There were some other one-off documentaries that screened as part of the globalisation focus.
Afghan Ladies’ Driving School told of former Taliban soldiers, who, since the fall of that regime, had become driving instructors. With Taliban law now rescinded, women could drive, so there was a decent business to be made in teaching them how to drive. This apparent volte-face was fascinating, and I suppose this is what piqued the documentary maker’s interest. In the end the film was as much about the film-maker’s presence as the curiosity of a former-Taliban-operated driving school teaching women. His presence, along, no doubt, with that of the camera, had the effect of smoothing the path of women as he and the camera operator followed them around. He noted at one point that, as a man, he was afforded every amenity and welcome, which in turn was extended to the women. It became clear that the women began to relax in his presence; they seemed to forget for a moment that they weren’t entitled to the privileges that men take for granted. In an extraordinary documentary moment, the women were laughing openly with the film-maker in the presence of the driving instructors, when one of them spoke sharply to the women, telling them (we learned in the subtitles) that they were behaving like animals; in a manner unbecoming to women. Here was the ‘enough rope’ moment, when the façade the men had put on for the cameras shattered. It was an appalling and brilliant moment; and to see those women go from carefree laughter to mute seriousness felt like a crack opening up to expose an unfathomable abyss.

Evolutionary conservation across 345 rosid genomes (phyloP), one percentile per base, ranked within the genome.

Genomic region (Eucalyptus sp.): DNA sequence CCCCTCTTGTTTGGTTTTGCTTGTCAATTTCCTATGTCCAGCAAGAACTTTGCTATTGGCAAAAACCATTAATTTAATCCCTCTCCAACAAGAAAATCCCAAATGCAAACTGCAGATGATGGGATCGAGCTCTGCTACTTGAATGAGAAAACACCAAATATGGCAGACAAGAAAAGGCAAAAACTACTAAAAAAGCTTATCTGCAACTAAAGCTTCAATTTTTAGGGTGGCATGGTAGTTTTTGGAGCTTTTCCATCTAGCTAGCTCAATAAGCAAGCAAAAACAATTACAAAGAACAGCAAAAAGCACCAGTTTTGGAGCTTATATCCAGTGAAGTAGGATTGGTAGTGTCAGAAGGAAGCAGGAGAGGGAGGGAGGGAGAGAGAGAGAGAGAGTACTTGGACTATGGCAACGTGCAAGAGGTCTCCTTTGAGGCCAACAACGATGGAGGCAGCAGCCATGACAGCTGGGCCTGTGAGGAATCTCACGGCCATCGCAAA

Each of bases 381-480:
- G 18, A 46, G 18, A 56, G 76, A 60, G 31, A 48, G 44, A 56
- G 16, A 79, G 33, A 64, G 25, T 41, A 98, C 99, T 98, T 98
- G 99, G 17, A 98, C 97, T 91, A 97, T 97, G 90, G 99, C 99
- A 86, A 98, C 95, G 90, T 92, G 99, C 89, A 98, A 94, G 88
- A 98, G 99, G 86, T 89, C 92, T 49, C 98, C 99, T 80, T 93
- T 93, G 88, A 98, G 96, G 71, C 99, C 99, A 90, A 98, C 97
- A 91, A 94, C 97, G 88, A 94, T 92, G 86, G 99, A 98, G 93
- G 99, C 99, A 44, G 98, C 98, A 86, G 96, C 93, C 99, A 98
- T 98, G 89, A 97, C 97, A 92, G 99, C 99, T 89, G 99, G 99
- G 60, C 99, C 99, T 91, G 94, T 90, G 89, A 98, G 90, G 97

Another documentary that began with an ostensibly humorous subject matter was Pickles. It followed a group of Arab Israeli widows who went into business together doing something they’d done all their lives, which is make vegetable pickles. This undertaking might seem ordinary in a Western society, but the documentary revealed that it was a veritable revolution that these widows went into business at all. There was some discussion by the women about the lowly status of widows in their society and the range of limits that were put on their behaviour, if not by physical force then certainly through social disapproval. The management structure of the women’s business was unique as far as I understand business practices. The chief executive position was shared amongst the women, each of them serving for a period of time. There was a major falling out with one of the women, because when she served as ceo she wasn’t terribly forthcoming with information on the finances. She was belligerent in her defence of her management methods, and she openly hoped the business would fail without her. Still, when her son died, the first people on her doorstep were her former business partners.
There were a lot of other wonderful aspects to this documentary, but even though it has already screened, I’m aware that I could be ‘spoiling’ the documentary for those of you who still hope to see it—not that anything will replace seeing it; I’m not talking a Crying Game level of spoiler here.
This post is becoming too long so, I’ll have to continue the SBS discussion in the next line of ‘Summer Lovin’’ tomorrow.
** What excuse can there be for My Family, The Worst Week of My Life, The King of Queens and ‘Til Death?
*** Here I might just mention the number of disrobed men I’ve seen walking the streets of Brisbane lately. It hasn’t been a pretty sight, believe me. It’s not often you find yourself wanting to lean out of a bus window and scream ‘Put your shirt on!’
* Ha! Nothing to explain here. That's how the title is written.